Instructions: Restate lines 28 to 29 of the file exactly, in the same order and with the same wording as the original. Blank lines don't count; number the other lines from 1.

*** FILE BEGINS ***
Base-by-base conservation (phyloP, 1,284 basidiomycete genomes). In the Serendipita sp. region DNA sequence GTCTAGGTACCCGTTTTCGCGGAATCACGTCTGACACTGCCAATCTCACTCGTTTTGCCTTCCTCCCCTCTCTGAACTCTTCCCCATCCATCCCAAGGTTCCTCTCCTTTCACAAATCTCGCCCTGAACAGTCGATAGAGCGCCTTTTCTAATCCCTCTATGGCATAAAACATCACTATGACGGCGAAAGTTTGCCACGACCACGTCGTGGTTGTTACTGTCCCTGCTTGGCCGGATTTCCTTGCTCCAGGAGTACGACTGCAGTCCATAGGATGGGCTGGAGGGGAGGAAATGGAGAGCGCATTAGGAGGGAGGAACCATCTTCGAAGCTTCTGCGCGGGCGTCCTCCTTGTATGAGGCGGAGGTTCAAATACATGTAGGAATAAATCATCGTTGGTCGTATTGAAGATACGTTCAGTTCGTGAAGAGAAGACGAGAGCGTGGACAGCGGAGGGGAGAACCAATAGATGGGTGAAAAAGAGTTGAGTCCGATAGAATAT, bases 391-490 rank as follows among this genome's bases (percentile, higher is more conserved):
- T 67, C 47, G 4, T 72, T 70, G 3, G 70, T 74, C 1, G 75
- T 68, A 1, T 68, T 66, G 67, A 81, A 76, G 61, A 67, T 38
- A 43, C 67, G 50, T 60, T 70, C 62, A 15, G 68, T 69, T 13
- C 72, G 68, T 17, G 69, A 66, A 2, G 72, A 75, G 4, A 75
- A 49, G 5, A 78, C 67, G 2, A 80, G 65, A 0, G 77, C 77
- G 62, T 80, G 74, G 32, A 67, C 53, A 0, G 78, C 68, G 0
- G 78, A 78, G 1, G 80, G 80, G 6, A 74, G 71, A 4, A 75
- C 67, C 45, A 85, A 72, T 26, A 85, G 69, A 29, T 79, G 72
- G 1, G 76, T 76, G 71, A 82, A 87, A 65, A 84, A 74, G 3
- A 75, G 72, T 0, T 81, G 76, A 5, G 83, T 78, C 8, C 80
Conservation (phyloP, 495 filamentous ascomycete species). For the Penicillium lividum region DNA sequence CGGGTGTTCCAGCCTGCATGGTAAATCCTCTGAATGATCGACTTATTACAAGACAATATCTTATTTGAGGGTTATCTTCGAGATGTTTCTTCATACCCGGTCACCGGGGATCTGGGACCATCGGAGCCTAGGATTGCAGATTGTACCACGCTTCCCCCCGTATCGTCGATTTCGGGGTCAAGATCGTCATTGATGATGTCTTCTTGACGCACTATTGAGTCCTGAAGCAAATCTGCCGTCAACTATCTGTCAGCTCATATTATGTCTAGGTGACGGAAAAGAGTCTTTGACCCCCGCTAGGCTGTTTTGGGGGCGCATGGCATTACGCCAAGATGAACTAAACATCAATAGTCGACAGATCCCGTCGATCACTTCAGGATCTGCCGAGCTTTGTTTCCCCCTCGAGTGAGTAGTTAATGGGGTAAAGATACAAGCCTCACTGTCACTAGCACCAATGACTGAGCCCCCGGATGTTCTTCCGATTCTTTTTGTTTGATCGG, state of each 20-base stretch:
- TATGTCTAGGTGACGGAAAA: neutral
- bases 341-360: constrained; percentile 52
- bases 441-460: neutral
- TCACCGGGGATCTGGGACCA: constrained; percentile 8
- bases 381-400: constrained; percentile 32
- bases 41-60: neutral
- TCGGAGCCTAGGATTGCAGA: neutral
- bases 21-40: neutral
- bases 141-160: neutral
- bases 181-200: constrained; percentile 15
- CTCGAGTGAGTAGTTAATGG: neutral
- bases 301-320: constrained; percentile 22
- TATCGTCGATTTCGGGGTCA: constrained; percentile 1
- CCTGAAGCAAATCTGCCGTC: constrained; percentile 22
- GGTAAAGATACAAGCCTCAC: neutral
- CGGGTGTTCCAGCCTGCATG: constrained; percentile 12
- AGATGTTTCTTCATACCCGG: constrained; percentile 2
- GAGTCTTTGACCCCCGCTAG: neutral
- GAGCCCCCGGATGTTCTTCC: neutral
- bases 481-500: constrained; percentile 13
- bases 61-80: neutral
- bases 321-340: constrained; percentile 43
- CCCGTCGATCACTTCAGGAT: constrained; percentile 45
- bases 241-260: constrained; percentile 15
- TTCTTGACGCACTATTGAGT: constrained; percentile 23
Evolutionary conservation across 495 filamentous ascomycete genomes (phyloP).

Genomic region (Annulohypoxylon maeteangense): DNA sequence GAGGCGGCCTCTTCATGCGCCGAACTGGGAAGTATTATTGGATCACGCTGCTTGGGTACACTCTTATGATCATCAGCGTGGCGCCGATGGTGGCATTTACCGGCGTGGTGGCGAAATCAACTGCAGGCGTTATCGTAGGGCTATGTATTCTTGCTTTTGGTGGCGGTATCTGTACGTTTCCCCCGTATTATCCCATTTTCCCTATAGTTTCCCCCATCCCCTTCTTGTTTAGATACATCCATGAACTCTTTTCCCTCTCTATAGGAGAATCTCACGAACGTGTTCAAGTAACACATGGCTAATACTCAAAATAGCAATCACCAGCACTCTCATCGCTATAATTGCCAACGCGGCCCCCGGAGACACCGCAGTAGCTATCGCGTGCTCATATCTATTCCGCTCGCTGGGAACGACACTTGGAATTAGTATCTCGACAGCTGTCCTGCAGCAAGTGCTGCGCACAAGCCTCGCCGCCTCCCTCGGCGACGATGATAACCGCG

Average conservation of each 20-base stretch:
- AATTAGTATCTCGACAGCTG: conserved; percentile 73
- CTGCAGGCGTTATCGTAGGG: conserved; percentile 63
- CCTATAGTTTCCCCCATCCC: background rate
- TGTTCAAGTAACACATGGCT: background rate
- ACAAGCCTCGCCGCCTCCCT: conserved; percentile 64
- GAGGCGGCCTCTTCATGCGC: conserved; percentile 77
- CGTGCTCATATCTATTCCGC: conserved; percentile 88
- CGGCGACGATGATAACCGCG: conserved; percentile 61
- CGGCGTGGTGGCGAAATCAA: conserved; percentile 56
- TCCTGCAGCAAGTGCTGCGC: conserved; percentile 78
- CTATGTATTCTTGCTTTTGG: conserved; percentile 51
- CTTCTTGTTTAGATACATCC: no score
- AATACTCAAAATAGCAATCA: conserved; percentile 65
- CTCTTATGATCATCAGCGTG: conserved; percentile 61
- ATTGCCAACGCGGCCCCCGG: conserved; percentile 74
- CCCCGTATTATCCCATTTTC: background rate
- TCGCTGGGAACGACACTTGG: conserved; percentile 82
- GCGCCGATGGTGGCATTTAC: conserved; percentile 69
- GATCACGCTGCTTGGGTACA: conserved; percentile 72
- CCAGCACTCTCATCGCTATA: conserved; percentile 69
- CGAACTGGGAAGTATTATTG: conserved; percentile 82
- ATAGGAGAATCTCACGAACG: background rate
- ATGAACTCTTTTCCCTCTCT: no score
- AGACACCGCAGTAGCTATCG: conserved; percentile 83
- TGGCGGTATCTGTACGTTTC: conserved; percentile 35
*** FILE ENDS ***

- CGGGTGTTCCAGCCTGCATG: constrained; percentile 12
- AGATGTTTCTTCATACCCGG: constrained; percentile 2